But instead of reneging on his promise to protect his son, who has violated the covenant of masculinity, Vincent sets down an impossible course. He sits Adrien down next to him, opens a family album, points to photos of Adrien as a young child laughing in the same yellow dress. “They can’t tell me you’re not my son,” Vincent says. The inevitable patriarchal rejection of the feminized son never comes. The more Adrien “fails” his gender, the more Vincent insists upon his love.

Ducournau’s inversion of transphobic cliché allows the story to blossom into a beautiful and rare vision of unconventional bonds among strange and struggling characters. While Adrien’s masculinity falters, so does his father’s. Vincent injects a masculinizing chemical — maybe testosterone, maybe steroids, it’s never made clear — into his ass in an attempt to compensate for his body’s decline into middle age.

Here, again, Ducournau envisions gender as a series of rituals and incantations meant to coax embodiment into its socially determined shape: Vincent tries to reclaim his own flesh from the chaos of aging by using correctional medicine administered through breaking the skin.

“We will make it grow”

Later in the film, Vincent sits Adrien on the edge of the bathtub and shaves his hairless face. “We’ll make it grow,” he says. The magic works. A few scenes later, Adrien sports a mustache.

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Ducournau’s imagery re-frames tropes of transphobic cinema to illuminate the monstrosity of all gendered bodies. Cis or otherwise. She suggests that transness is not a contained error within an otherwise pristine system, but the key to understanding what it means to have a body in the first place.

All humans twist disobedient flesh into communicative social forms. Everyone falls short of gender’s fragile scaffolding in life. And everyone ultimately denatures into entropy through death. These failures and collapses don’t indicate a deficiency in humanity; they are central to what it means to be human. In Titane, there is no such thing as a transgender body because there is no such thing as a cisgender body.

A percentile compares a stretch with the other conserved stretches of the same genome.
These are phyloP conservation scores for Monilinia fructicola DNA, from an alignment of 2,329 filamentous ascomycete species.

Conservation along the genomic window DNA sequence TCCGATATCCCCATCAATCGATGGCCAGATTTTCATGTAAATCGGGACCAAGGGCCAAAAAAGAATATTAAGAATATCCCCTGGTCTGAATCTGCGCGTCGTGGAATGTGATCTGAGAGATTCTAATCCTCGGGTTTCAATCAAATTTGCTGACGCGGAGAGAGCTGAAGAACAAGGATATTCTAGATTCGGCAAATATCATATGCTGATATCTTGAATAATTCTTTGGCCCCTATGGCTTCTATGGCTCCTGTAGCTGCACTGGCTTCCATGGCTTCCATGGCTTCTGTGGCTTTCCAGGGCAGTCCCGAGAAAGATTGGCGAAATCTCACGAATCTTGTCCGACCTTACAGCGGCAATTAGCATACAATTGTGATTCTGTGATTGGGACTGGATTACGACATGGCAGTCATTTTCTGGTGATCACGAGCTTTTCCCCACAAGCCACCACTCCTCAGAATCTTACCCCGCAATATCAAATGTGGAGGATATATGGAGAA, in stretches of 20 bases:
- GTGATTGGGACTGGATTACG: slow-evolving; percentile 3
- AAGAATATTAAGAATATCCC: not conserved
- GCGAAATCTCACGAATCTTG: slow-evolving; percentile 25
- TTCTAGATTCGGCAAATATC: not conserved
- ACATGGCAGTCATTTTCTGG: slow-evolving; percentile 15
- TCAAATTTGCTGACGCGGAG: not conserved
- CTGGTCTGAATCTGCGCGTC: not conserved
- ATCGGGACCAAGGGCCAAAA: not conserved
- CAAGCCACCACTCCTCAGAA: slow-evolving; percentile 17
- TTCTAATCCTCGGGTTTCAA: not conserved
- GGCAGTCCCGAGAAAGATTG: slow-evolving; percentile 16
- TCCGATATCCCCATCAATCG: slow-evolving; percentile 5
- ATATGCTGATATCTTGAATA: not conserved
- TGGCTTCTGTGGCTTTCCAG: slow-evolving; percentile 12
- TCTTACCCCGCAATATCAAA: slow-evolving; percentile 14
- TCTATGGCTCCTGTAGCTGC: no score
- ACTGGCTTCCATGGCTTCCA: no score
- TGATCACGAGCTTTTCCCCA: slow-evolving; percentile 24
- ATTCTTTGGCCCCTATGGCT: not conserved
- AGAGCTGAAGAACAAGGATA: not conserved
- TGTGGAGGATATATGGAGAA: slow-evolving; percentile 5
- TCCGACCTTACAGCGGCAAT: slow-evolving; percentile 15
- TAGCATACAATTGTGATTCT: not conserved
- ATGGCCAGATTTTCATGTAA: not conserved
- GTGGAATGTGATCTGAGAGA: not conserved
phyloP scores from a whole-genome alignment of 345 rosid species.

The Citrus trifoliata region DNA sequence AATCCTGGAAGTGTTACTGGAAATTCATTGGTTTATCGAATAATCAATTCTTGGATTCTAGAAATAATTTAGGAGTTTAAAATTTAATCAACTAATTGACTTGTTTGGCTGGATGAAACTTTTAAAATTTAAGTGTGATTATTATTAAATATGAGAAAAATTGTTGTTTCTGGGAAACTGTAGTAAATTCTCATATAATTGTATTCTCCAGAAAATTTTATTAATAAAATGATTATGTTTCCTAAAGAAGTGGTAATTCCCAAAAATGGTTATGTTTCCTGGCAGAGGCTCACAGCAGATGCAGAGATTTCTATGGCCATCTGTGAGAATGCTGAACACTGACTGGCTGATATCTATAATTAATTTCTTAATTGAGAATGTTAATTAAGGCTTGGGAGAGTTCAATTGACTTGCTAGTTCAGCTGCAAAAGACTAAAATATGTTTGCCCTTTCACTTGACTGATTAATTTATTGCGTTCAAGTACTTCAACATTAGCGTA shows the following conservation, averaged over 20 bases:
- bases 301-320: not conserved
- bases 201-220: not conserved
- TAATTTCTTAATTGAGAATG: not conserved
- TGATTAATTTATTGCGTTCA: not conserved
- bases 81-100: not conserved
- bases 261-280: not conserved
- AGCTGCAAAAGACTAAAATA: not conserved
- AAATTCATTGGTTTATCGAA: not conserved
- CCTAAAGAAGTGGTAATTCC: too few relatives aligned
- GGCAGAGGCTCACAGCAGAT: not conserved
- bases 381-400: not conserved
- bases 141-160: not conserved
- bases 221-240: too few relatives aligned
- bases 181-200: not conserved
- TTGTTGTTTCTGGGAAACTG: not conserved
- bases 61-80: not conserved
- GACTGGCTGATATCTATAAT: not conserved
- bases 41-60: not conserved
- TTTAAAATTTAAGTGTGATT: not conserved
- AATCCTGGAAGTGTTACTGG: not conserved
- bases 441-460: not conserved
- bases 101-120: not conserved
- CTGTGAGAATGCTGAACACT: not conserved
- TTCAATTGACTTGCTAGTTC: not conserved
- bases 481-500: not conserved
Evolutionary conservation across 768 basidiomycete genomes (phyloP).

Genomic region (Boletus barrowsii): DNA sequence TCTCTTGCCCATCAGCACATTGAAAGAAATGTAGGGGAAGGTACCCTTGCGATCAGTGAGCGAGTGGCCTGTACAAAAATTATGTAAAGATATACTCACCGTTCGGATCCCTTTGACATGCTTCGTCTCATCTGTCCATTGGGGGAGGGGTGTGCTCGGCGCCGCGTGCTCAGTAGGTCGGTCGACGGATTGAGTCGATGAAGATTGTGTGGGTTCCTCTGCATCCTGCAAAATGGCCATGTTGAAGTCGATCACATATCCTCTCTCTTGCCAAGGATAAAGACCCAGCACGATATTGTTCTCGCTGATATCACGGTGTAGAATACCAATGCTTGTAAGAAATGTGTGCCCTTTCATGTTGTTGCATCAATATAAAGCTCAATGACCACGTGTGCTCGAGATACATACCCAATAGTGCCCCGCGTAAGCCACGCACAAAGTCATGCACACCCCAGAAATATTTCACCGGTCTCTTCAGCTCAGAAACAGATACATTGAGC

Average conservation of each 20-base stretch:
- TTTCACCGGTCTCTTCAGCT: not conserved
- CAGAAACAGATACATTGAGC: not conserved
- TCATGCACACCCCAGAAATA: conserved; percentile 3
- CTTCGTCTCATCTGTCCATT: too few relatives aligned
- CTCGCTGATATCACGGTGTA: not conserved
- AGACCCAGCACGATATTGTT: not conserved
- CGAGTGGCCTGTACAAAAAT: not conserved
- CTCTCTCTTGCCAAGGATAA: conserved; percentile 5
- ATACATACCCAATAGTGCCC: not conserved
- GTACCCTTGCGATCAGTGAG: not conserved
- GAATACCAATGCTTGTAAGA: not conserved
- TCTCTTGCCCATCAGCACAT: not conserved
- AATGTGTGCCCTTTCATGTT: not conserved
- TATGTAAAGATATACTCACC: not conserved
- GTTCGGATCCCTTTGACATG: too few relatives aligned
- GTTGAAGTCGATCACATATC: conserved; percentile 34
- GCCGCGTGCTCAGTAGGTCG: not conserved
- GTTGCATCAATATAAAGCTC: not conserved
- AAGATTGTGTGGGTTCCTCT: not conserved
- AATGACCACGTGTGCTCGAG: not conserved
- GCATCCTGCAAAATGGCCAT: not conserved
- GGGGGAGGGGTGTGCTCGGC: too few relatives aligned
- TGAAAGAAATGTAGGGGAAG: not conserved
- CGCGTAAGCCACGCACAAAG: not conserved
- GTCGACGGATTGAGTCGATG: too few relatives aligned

Masculinity and femininity converge in the tumultuous and sublime body of a pregnant boy.

The crisis of Adrien’s contradictory gender finally surfaces during the movie’s climax. Just as it seems like Adrien is about to be accepted into the hypermasculine world of Vincent’s firefighter squad, he runs the wrong protocol. He is partying with the other firefighters in the firehouse late at night, moshing to gabber, when two men lift him onto one of the fire engines.

They chant his name, urging him to show off some acceptably masculine gesture. But the music shifts. The same song that played on the radio during Alexia’s childhood accident begins to play. Alexia reemerges to dance as she did atop the Caddy.

Masculinity and Femininity converge in the tumultuous and sublime body of a pregnant boy

It’s as though a certain set of conditions have been met that necessitate this specific set of movements: This is what I do when I am on top of a vehicle and music is playing and men are looking at me. In this dance, masculinity and femininity converge in the tumultuous and sublime body of a pregnant boy.

“The idea was to create a new humanity that is strong because it’s monstrous. Not the other way around,” Ducournau said in an interview about Titane earlier this year. “Monstrosity, for me, is always positive.” Titane does not keep its threats confined to the body of a disposable mutant to preserve the gendered order. Instead, Ducournau lets the danger spill.